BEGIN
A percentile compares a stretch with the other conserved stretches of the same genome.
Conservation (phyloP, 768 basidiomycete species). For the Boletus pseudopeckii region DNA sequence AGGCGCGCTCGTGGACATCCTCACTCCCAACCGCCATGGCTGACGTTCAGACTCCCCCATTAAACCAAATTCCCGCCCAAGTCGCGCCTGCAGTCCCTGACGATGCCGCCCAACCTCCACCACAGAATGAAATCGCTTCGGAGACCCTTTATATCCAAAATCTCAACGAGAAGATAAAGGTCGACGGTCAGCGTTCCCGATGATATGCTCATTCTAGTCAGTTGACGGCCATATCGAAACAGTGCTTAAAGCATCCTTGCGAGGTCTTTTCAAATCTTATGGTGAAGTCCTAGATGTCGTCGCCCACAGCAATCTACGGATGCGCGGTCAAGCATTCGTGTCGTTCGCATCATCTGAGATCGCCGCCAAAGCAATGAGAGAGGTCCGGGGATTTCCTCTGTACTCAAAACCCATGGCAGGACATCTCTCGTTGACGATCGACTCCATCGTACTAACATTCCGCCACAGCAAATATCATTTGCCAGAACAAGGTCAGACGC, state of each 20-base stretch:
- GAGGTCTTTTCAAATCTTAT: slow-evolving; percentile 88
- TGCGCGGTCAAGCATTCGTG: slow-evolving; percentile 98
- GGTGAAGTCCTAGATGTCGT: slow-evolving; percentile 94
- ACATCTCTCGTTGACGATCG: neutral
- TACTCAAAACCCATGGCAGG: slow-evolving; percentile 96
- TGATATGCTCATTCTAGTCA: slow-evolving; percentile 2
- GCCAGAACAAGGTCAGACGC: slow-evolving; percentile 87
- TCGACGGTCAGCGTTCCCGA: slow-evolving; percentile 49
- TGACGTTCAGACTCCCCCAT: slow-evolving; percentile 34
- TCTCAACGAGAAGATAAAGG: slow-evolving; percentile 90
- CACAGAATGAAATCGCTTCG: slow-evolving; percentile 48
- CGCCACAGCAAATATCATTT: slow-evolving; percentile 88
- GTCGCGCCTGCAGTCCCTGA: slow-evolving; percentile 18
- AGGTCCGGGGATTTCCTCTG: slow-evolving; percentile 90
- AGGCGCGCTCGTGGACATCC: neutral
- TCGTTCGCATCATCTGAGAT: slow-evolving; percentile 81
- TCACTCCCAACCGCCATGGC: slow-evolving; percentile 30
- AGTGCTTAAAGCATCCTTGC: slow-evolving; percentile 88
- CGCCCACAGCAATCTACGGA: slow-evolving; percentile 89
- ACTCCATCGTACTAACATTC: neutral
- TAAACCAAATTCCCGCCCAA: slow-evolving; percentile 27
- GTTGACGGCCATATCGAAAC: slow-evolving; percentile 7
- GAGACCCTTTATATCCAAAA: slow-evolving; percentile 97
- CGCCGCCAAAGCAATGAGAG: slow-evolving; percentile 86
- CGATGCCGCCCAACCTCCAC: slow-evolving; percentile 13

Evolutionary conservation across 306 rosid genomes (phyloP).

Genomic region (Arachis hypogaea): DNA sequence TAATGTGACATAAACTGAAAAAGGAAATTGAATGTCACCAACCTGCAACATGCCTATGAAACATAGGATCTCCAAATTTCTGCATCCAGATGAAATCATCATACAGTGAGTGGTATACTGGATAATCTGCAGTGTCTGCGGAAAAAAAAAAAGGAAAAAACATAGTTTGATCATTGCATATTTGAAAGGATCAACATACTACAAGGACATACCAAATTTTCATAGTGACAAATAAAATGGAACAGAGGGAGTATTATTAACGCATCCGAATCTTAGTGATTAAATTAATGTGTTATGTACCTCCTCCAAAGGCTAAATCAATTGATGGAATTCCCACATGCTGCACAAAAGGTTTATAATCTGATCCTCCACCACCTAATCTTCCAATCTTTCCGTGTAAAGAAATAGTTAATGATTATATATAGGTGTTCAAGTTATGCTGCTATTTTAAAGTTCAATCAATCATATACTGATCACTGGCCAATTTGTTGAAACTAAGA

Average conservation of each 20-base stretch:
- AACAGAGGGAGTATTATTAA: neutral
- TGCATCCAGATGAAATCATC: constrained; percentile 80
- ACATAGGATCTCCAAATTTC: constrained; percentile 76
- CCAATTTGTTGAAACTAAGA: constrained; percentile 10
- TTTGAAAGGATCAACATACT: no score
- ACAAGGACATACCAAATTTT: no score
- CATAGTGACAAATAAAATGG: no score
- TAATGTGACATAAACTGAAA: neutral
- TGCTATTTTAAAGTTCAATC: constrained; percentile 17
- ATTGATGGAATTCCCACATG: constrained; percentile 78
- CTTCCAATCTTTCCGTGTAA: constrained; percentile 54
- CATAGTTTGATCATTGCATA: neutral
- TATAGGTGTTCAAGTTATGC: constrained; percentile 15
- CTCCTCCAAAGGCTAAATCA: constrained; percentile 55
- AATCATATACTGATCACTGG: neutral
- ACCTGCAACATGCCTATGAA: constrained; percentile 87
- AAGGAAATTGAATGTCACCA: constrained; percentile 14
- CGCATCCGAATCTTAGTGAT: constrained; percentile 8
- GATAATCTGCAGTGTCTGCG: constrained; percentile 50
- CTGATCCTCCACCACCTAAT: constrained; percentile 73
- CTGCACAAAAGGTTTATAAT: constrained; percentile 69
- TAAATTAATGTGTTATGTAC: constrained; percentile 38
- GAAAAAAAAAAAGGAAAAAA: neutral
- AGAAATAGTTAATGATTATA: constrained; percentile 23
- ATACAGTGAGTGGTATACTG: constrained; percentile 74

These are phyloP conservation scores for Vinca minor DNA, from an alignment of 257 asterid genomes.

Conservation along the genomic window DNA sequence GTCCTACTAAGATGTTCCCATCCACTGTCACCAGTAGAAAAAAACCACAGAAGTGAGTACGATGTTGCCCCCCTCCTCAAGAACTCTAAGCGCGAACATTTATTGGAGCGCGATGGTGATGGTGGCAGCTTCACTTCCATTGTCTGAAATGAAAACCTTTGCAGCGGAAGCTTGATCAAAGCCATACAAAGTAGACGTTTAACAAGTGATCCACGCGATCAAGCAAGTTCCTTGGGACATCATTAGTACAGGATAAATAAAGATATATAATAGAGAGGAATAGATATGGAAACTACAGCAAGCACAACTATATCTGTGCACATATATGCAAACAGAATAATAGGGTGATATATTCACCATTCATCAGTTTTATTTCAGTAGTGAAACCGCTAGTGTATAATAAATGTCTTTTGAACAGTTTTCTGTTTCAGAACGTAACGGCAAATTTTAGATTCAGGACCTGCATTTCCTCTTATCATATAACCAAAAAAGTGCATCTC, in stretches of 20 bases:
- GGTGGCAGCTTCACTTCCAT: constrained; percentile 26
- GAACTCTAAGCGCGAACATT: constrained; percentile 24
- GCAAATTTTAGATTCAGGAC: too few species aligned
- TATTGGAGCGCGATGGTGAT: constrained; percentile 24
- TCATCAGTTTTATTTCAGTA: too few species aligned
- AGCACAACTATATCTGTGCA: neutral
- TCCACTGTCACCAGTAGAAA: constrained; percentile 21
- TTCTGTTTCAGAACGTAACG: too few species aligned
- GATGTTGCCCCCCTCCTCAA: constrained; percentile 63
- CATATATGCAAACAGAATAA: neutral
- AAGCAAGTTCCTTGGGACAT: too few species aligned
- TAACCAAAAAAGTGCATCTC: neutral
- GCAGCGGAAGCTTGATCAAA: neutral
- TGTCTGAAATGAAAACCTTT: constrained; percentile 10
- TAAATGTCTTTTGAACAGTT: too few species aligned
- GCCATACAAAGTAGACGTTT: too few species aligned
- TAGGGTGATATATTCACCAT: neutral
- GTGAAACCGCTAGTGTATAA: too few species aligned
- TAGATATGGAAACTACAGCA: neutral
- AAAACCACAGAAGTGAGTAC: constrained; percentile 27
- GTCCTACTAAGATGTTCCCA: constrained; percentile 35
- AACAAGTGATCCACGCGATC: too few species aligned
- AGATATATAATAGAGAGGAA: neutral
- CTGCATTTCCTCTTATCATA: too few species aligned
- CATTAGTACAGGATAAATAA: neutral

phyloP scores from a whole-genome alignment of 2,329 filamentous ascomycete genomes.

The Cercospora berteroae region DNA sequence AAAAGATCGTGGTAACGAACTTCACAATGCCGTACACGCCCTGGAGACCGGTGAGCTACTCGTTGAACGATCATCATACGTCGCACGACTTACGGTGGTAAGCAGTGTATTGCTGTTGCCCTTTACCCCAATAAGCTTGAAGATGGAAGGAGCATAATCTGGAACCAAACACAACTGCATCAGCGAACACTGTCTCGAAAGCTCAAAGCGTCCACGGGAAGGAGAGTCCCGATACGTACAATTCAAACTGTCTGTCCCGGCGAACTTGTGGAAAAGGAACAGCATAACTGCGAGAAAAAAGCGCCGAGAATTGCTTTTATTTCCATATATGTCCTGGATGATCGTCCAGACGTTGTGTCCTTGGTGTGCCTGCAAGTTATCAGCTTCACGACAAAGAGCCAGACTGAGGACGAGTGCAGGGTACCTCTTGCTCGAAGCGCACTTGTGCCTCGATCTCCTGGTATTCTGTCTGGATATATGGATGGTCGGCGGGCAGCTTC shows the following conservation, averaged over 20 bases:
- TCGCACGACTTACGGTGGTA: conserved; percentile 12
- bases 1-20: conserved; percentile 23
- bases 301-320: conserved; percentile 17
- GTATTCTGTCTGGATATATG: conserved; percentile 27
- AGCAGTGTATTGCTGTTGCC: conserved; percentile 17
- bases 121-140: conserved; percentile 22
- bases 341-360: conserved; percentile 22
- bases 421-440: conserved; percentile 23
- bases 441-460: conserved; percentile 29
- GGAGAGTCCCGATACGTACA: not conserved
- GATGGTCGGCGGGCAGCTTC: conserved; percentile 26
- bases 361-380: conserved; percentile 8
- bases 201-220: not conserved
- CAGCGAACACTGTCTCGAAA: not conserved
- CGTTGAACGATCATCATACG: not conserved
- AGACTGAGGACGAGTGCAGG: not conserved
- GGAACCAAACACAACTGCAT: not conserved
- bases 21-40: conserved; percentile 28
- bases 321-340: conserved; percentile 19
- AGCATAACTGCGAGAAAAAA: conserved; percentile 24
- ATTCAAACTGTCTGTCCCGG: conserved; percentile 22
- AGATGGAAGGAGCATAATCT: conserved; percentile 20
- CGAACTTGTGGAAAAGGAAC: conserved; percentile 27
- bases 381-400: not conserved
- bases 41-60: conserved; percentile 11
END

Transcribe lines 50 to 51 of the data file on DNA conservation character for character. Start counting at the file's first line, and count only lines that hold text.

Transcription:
- CTGATCCTCCACCACCTAAT: constrained; percentile 73
- CTGCACAAAAGGTTTATAAT: constrained; percentile 69